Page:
James Florentine, Fox on The Run, 22 x 30 inches, wateroclor on paper

James Florentine, Fox on The Run, 22 x 30 inches, wateroclor on paper

Realist of the Real

Thursday, December 1, 2016

“James watercolor paintings speak more eloquently than photographs.” This is just one of the many ways that James Florentine’s artwork is described. He creates work that allows us to imagine we are with the object.

Fiorentino who is most noted for his watercolors of professional athletes was born in Somerst, New Jersey on March 1, 1977. By the time he was three years old his mother noticed that he was surpassing the other children when it came to drawing. He was able to sketch fully developed figures whereas his peers were developing rough images. Fiorentino became recognized as a prodigy at an early age. By the time he was 15 years old he become the youngest artist featured in the Baseball Hall of Fame for his painting of Reggie Jackson which hung beside fellow artists, Norman Rockwell and Andy Warhol. He began painting athletes as a way to obtain their autographs, later he would be the one producing his autograph to the athletes. While attending Drew College Fiorentino played all fours years on the baseball team and began to establish himself as an artist by landing iconic baseball project and joining New York Illustrators.

Fiorentino’s watercolor portraits entails so much detail and emotion within the figures that at times the viewer is not positive if it is a  photograph or a painting. He likes to stress the fluidity of his work, the brushes he uses are practically dry because it allows him to focus in on the detail of the subject matter. His work has been compared to a Renaissance tempera painting. He was quoted about his work by saying; “I don't concentrate too much on painting a flawless image. I let my eyes and hands do the work. Just as a poet expresses himself through words, I express myself through paint. I feel fortunate to be able to use my art as a means of communication.” He does not take his talents for granted. He enjoys sharing his love of art with others, especially the organizations he has worked with.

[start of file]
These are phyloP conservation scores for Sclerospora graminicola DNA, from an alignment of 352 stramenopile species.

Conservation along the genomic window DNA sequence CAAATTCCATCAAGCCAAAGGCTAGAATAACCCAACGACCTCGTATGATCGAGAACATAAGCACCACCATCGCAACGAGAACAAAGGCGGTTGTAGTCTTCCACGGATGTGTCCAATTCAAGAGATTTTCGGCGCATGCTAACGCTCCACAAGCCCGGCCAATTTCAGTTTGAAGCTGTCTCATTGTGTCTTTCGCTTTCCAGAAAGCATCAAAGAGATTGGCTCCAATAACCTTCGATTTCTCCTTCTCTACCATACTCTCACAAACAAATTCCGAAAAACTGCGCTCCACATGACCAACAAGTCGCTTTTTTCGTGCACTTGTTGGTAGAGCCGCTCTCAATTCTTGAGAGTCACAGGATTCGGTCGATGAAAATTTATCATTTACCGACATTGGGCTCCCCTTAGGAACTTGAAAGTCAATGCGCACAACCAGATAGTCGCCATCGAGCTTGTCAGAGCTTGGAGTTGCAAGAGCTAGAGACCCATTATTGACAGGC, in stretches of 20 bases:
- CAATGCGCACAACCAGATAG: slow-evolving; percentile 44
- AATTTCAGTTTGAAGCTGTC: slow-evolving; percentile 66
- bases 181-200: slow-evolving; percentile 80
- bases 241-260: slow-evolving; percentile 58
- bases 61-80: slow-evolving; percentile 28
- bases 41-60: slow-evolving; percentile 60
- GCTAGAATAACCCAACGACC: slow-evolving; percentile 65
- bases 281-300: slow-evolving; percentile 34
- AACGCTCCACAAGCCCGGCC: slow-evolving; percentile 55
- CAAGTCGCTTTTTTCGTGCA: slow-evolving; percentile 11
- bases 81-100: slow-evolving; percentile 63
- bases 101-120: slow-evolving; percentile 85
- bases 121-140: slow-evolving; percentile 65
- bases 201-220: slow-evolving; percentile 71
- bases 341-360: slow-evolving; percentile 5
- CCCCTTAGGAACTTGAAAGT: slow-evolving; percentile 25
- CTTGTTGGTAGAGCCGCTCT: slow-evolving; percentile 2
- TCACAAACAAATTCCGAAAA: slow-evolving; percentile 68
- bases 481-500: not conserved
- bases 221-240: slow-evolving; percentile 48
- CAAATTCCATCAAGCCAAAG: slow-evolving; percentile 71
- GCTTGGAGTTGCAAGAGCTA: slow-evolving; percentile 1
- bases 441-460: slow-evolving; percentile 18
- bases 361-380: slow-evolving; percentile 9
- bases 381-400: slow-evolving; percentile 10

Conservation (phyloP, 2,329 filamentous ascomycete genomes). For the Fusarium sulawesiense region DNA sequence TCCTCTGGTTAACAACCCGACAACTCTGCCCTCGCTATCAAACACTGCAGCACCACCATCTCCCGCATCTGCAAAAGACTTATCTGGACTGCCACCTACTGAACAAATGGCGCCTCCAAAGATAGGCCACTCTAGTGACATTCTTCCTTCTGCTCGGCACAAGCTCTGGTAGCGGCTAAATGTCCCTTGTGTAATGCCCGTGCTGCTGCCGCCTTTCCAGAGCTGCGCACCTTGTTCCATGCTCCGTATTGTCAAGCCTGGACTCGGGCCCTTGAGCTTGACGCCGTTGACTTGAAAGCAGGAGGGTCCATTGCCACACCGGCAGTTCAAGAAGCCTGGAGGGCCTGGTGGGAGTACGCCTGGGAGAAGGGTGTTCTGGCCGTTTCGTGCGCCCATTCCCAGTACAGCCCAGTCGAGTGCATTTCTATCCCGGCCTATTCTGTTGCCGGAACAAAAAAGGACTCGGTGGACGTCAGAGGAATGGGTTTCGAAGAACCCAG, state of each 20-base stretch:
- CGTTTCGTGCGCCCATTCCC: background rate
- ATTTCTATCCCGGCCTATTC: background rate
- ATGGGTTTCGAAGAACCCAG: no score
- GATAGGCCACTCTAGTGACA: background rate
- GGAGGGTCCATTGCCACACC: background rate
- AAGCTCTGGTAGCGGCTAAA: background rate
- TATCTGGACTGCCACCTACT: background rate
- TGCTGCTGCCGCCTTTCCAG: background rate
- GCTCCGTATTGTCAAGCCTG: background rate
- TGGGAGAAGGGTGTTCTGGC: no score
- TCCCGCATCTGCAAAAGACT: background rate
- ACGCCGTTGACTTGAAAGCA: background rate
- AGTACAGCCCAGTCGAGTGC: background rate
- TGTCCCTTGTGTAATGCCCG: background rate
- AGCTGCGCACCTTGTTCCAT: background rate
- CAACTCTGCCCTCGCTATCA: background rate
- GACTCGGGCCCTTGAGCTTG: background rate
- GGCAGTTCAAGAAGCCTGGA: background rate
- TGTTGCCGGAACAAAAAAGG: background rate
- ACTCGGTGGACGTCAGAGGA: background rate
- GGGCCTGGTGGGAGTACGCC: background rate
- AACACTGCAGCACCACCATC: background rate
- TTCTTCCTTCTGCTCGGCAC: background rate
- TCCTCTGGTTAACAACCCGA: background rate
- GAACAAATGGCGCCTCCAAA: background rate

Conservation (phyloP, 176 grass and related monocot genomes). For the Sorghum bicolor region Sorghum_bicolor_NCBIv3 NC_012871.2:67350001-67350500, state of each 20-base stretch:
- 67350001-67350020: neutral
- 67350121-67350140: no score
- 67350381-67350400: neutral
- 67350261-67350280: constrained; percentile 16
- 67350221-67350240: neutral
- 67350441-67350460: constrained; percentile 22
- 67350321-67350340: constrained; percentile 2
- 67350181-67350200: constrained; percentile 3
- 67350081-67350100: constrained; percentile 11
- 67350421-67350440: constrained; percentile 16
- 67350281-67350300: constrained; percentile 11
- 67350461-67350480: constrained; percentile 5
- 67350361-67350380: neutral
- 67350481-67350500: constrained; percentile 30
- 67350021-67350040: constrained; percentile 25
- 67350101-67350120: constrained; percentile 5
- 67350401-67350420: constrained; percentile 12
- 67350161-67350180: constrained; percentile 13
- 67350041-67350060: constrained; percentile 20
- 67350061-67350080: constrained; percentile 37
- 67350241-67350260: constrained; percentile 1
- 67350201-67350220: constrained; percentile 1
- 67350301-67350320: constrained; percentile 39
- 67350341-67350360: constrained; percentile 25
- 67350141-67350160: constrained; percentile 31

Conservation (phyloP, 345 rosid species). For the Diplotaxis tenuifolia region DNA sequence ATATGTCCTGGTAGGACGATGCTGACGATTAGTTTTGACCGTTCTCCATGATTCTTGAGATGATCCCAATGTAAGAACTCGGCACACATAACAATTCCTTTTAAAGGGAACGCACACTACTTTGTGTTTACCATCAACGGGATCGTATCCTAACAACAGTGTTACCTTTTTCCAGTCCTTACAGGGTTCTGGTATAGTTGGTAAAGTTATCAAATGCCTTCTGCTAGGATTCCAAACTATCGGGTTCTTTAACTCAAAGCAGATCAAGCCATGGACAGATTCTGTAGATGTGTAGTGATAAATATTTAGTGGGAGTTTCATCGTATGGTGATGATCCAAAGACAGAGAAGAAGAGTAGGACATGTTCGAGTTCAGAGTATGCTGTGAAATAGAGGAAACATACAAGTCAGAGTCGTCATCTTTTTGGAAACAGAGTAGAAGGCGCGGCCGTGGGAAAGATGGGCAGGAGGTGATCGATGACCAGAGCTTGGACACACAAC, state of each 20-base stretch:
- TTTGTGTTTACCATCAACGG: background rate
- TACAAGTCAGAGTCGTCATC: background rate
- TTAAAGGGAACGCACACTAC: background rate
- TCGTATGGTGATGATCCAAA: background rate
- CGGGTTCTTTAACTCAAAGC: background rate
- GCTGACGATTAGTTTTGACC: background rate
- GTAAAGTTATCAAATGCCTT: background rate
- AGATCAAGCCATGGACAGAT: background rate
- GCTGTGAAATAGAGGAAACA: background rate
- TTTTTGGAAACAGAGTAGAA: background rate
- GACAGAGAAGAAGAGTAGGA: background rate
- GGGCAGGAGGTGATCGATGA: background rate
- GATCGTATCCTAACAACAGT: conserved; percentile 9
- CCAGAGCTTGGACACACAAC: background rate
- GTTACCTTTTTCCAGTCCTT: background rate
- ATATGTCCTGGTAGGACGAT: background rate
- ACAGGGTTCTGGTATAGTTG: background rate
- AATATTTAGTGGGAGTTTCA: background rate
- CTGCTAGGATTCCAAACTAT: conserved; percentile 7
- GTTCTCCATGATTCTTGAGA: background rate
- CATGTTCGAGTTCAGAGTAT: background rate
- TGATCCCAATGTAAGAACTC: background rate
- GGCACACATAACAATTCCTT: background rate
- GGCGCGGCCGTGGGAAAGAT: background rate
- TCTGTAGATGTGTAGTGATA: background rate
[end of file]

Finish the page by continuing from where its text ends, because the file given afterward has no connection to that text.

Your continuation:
At the start of his career he mainly painted portraits of athletes, celebrities and even politicians. However, with his latest work he is noted for painting nature scenes,  animals and landscapes. The scenes are lifelike to the point where they bring you right into the painting. If there is snow you can almost feel the chill, with the animal portraits you can almost reach out and touch the fur.

Most of Fiorentino's work is in museum collections; Cycling Hall of Fame in New Jersey, Roberto Clemente Museum in Puerto Rico, The National Museum of Art and Sport in Indiana. He has also exhibited many shows for the San Diego Natural History Museum; Art and Animal Show and his Black Vulture show was displayed in Bennington, Vermont. He has been commissioned for projects by well-known companies and people, Upper Deck sports cards allowed him to do projects throughout the 1990s. Fiorentino is currently working on more nature watercolors along with neoexpressionism paintings.

—Michelle Maroney

 

Michelle Maroney is currently a Master’s student at SUNY Buffalo State in the Museum Studies program. She received her Bachelors in History and her first Master’s in Education from D’Youville College.  In her free time, she enjoys running and completed her first marathon and Spartan race. 

 

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